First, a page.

Broken Saddle
Tuesday, November 27, 2012 at 12:59PM
Layne Martin in Amaro, Lemon, Neo-Classic Cocktails, Sweet Vermouth, Tequila

I have long been a big fan of Pizzaiolo over in Oakland.  As I wrote about here, they were a big part of the reason that I got into cocktails back in the day.  They serve amazing food and drink at both their original location and at their sister spot, Boot & Shoe Service.  

Mrs. The Ace and I were at Pizzaiolo a few weeks back and we were both delighted with this little ditty from their current menu.  The fresh bite of the lemon is offset nicely by the smoky essence of the tequila and the bittersweet quality of the aperol & carpano.  And as usual the server was kind enough to jot down the proportions for me to dabble with at The Ace!

The Broken Saddle
Pizzaiolo Restaurant, Oakland, CA

1 oz. tequila blanco (or subsitute reposado if you like a little smokier flavor)
1/2 oz. aperol
1/2 oz. carpano d'antica
3/4 oz. fresh-squeezed lemon juice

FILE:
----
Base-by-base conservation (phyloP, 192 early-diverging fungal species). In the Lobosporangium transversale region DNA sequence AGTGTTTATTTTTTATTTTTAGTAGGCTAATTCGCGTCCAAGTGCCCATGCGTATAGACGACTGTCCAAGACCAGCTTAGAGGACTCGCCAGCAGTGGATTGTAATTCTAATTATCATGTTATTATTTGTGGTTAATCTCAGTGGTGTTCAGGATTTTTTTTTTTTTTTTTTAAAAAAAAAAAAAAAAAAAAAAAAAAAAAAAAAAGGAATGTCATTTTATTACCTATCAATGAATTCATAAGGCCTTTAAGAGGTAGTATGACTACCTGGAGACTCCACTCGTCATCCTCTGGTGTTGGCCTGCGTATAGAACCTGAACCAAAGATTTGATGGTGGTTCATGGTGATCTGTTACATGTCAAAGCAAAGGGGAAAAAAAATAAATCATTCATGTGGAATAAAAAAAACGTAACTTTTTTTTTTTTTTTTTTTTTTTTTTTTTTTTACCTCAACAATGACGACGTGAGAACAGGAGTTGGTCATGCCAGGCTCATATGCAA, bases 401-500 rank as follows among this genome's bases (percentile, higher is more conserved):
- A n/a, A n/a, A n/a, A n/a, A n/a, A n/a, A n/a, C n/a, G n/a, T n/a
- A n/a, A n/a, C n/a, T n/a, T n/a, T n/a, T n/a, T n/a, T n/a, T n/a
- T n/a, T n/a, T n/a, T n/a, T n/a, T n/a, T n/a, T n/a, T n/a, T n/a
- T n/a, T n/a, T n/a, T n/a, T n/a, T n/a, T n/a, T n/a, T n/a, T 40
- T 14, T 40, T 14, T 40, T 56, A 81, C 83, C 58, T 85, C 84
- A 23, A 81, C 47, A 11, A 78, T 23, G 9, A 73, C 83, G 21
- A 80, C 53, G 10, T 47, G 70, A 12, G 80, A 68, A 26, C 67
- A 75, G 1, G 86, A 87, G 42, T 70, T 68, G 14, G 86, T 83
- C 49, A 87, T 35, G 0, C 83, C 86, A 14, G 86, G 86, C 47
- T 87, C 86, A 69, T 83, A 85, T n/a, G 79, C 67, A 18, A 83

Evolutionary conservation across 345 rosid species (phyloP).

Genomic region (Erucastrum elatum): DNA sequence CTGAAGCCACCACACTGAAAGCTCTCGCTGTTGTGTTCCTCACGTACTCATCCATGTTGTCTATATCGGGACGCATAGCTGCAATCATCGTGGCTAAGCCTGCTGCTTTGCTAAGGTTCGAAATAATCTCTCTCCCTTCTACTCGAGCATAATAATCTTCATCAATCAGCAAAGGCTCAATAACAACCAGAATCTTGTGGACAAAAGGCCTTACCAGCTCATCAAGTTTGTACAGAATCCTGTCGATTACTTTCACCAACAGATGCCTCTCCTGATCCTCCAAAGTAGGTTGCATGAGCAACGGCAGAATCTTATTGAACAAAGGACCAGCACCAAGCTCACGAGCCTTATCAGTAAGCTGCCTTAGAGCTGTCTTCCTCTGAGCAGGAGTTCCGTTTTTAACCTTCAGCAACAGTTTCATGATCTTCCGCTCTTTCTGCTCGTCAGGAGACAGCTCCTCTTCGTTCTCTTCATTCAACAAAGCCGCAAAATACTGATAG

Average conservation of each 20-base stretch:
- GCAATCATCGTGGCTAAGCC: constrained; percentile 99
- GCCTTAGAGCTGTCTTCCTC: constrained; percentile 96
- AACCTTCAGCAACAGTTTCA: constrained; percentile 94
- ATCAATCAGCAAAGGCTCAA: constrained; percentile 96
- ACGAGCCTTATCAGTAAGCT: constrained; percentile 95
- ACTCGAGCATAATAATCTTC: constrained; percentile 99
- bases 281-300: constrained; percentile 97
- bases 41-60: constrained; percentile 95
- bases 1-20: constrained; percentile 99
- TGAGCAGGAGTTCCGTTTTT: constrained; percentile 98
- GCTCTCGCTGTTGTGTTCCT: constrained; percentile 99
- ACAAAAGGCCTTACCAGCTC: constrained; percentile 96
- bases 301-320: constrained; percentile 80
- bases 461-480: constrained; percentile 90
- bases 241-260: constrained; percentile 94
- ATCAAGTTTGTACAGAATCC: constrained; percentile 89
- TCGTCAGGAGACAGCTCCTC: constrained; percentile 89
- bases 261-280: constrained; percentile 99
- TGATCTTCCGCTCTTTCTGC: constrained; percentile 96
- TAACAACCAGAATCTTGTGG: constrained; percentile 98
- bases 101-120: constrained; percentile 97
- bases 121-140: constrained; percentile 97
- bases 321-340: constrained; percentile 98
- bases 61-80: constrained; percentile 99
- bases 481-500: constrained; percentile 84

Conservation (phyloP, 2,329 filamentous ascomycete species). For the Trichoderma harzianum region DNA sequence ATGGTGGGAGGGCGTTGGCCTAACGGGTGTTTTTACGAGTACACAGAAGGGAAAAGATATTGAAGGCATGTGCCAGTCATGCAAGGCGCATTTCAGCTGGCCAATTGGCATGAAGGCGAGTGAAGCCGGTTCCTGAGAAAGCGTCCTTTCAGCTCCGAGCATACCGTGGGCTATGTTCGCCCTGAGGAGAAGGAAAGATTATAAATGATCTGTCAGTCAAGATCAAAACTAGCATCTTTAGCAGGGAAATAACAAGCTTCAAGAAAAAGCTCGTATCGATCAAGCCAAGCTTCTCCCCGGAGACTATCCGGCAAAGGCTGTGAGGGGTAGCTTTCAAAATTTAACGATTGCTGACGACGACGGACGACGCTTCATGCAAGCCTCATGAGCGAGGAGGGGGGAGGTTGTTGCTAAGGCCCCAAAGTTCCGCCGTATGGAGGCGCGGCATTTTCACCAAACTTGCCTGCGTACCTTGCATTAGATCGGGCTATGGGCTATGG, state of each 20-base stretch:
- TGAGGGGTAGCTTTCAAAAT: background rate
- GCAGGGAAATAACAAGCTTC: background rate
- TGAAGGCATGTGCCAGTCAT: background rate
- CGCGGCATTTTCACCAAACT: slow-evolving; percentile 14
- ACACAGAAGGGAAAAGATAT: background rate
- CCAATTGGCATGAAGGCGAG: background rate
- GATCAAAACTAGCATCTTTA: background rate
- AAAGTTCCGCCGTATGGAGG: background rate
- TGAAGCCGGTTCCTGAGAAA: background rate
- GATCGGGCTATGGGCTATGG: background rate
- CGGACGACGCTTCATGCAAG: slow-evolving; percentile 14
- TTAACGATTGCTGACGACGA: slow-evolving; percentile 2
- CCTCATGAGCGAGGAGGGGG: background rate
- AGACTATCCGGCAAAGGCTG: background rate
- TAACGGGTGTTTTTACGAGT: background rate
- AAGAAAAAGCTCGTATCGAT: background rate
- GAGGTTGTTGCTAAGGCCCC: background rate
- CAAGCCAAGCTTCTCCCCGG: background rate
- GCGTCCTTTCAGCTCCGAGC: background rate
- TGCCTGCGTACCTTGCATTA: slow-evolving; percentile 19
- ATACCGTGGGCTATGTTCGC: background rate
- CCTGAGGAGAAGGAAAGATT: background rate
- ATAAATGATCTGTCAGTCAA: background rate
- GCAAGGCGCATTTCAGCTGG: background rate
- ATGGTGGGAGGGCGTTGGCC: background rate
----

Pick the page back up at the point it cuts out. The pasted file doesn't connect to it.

tonic (use Jack Rudy tonic syrup + sparkling water if at all possible - see below)

Mix all ingredients except tonic in cocktail shaker with ice.  Shake and strain into a tall collins glass over ice.  Top off glass with the tonic water and serve.  

Please, PLEASE try looking online or around your neighborhood to see if you can score a bottle of Jack Rudy tonic syrup for this (or any other) cocktail in the place of traditional tonic water.  You just pre-mix a simple ratio of syrup to sparkling water in advance so that you have a mixture to top off your drink when complete.  The Jack Rudy syrup combines the slightly bitter quality of quinine alongside a little bit of sugar and lemongrass and orange peel.  This stuff blows away your Mom and Dad's Schweppes tonic, folks...  

There you have it.  A complex little cocktail.  I recently served this drink at a party and it was a definite crowd-pleaser.    

A special thanks to the folks at Pizzaiolo for their willingness to talk cocktail shop with their patrons.  If you're in their neighborhood, stop by and check them out for yourself.  

Article originally appeared on The Ace Saloon (http://www.theacesaloon.com/).
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